India trains delayed due to 'drunk' station master Image copyright Getty Images Image caption India runs 11,000 trains every day, of which 7,000 are passenger trains Several trains were delayed in the northern Indian state of Uttar Pradesh after the station master got drunk and fell asleep while on duty, officials said.
Deep Singh did not respond to repeated calls from officials, causing them to rush to the Murshadpur train station.
According to local media, Mr Singh was found sleeping in his office with empty liquor bottles under his cot.
Authorities said an inquiry had been ordered into the incident.
They added that a medical examination showed a high level of alcohol in his blood.
"He was dead drunk and could barely walk," a senior railway official is quoted as saying in The Hindu newspaper. He added that it was "a very serious matter" which would be further investigated.
India engineless train rolls back for miles India train travels 160km in 'wrong direction'..
Nissan admits falsifying emissions tests in Japan Image copyright Getty Images Nissan has admitted that it has uncovered falsified data from car exhaust emissions tests at most of its Japanese factories.
The firm did not disclose how many cars were involved, but said emissions and fuel economy tests had "deviated from the prescribed testing environment".
The carmaker added that inspection reports had been "based on altered measurement values".
Nissan pledged there would be a "full and comprehensive investigation".
It added that "appropriate measures" would be taken to stop any future recurrence.
Nissan's shares fell more than 4.5% on Monday after the company alerted investors that a statement on exhaust emissions was imminent.
Last year, Nissan recalled 1.2 million vehicles in Japan after regulators said safety checks did not meet domestic requirements.
A subsequent investigation into why its safety inspections did not meet government standards has now led to the latest revelati..
Rohingya crisis: Myanmar to try Reuters journalists who reported on massacre Image copyright Reuters Image caption Wa Lone (left) and Kyaw Soe Oo face up to 14 years in prison if found guilty Two Reuters journalists accused of illegally obtaining information while covering the Rohingya crisis in Myanmar will face trial.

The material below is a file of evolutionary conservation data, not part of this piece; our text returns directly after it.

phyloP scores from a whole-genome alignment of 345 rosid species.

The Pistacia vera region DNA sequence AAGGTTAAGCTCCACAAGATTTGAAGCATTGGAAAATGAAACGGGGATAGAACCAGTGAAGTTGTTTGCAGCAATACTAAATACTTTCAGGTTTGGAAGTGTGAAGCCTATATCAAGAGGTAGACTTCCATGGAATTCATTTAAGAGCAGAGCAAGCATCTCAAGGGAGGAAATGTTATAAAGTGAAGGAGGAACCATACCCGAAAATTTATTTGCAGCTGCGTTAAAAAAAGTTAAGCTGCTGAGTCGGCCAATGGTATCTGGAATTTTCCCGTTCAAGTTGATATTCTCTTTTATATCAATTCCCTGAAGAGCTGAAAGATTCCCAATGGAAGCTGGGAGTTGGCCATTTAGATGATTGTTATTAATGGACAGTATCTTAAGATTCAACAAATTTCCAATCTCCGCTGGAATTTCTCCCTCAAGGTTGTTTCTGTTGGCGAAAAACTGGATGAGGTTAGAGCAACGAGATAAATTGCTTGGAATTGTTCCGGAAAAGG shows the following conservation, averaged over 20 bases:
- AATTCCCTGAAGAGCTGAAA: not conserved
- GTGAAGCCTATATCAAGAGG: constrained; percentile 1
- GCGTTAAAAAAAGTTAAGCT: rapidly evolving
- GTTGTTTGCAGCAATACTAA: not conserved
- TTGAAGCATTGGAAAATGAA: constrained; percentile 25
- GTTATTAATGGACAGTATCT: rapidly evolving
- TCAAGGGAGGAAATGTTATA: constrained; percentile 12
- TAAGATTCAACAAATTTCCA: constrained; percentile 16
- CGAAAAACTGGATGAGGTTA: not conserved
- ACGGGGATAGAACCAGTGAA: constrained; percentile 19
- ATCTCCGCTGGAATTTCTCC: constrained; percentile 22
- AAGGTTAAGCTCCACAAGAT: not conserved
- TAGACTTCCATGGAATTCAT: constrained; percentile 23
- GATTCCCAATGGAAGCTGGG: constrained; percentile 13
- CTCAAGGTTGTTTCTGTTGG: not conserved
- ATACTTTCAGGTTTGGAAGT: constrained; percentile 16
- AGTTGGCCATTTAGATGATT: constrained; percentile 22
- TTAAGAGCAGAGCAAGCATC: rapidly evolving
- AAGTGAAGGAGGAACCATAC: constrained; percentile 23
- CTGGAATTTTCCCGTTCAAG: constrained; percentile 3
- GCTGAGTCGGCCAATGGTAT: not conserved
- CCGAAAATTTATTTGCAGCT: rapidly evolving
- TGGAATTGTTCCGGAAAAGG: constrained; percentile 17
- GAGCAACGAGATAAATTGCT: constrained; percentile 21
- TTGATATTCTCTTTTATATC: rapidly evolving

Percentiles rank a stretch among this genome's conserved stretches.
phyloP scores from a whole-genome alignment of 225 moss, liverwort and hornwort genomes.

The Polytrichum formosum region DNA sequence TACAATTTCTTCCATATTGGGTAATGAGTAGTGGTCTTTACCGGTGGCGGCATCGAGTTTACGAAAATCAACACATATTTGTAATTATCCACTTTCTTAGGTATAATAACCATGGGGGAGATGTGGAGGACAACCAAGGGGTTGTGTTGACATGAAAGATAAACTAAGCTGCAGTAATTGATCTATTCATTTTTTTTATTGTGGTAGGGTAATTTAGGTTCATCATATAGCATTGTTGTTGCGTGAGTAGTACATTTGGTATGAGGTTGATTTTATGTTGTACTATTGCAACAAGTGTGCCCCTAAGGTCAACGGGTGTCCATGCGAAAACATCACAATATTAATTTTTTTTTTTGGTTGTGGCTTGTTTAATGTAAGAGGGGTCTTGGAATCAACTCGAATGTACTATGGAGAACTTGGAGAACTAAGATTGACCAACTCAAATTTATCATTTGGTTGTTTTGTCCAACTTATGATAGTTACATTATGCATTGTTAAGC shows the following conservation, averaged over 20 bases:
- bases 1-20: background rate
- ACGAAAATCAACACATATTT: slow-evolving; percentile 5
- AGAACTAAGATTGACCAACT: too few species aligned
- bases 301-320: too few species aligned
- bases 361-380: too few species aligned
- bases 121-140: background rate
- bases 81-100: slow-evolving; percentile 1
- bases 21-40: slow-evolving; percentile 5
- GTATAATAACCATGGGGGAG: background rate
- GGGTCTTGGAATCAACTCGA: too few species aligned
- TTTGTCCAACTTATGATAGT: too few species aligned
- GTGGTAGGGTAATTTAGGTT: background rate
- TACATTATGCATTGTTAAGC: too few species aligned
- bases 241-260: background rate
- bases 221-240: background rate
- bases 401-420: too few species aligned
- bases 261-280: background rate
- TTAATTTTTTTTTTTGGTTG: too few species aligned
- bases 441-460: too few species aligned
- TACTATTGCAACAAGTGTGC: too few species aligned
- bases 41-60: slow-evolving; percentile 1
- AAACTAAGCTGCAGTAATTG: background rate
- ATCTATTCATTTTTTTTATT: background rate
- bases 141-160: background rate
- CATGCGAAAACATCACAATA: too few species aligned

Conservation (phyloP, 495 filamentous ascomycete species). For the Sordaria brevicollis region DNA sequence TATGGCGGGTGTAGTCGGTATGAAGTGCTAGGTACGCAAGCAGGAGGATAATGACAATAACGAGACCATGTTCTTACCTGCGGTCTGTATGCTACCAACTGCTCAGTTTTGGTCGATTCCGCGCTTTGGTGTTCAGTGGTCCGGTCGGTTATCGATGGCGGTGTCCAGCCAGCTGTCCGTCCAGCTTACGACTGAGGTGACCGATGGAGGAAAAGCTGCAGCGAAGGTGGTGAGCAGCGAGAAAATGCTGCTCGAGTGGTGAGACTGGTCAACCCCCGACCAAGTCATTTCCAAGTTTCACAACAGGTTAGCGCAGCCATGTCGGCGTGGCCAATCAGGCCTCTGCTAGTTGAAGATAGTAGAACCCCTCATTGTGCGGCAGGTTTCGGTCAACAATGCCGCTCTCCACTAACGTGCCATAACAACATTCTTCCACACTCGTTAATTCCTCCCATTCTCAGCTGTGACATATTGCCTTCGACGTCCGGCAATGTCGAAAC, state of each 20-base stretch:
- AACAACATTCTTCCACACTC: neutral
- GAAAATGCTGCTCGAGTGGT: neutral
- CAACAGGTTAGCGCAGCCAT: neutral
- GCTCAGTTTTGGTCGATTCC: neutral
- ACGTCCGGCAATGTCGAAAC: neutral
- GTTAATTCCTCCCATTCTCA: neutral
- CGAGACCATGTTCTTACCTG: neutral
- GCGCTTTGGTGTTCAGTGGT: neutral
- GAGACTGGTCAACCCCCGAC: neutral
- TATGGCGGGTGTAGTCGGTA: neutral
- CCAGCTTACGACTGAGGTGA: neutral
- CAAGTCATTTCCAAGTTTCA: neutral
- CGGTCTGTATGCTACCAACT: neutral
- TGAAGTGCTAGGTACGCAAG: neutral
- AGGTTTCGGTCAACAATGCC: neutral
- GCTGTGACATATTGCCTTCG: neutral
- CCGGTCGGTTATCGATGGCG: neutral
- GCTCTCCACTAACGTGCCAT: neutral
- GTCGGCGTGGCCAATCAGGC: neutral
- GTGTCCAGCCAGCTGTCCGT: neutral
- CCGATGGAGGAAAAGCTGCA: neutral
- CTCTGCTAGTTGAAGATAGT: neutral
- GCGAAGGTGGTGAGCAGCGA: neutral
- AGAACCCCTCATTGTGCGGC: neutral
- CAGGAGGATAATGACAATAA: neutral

Wa Lone, 32, and Kyaw Soe Oo, 28, have been charged with breaching the colonial-era Official Secrets Act.
They were arrested and jailed late last year. Reuters has called for their release and says they were doing their jobs reporting on a massacre.
The men face up to 14 years in jail if found guilty. They deny the charges.
The crisis in mainly Buddhist Myanmar's north-western Rakhine state hit global headlines late last year when hundreds of thousands of Muslims fled a deadly military crackdown.
The military says the operation was targeting Rohingya militants in Rakhine, but rights groups say thousands of civilians have been killed.
Wa Lone and Kyaw Soe Oo were i..
Ozone hole mystery: China insulating chemical said to be source of rise Image copyright NASA/SCIENCE PHOTO LIBRARY Image caption The ozone hole over Antarctica in the year 2000 Cut-price Chinese home insulation is being blamed for a massive rise in emissions of a gas, highly damaging to the Earth's protective ozone layer.
The Environmental Investigations Agency (EIA) found widespread use of CFC-11 in China, even though the chemical was fully banned back in 2010.
Scientists have been extremely puzzled by the mysterious rise in emissions.
But this report suggests the key source is China's home construction industry.
Just two months ago, researchers published a study showing that the expected decline in the use of CFC-11 after it was completely banned eight years ago had slowed to a crawl.
There were suspicions among researchers that new supplies were being made somewhere in East Asia.
Rumours were rife as to the source. There was a concern among some experts that the che..
Sydney restaurant 'dumped' drunk customers on street Image copyright INDEPENDENT LIQUOR AND GAMING AUTHORITY Image caption CCTV images show the women lying on the footpath outside the restaurant An Australian restaurant has been fined after its staff "dumped" two drunk, unconscious women on the street.
The incident at the Korean BBQ diner in Sydney was one of the worst breaches of liquor laws in years, authorities said.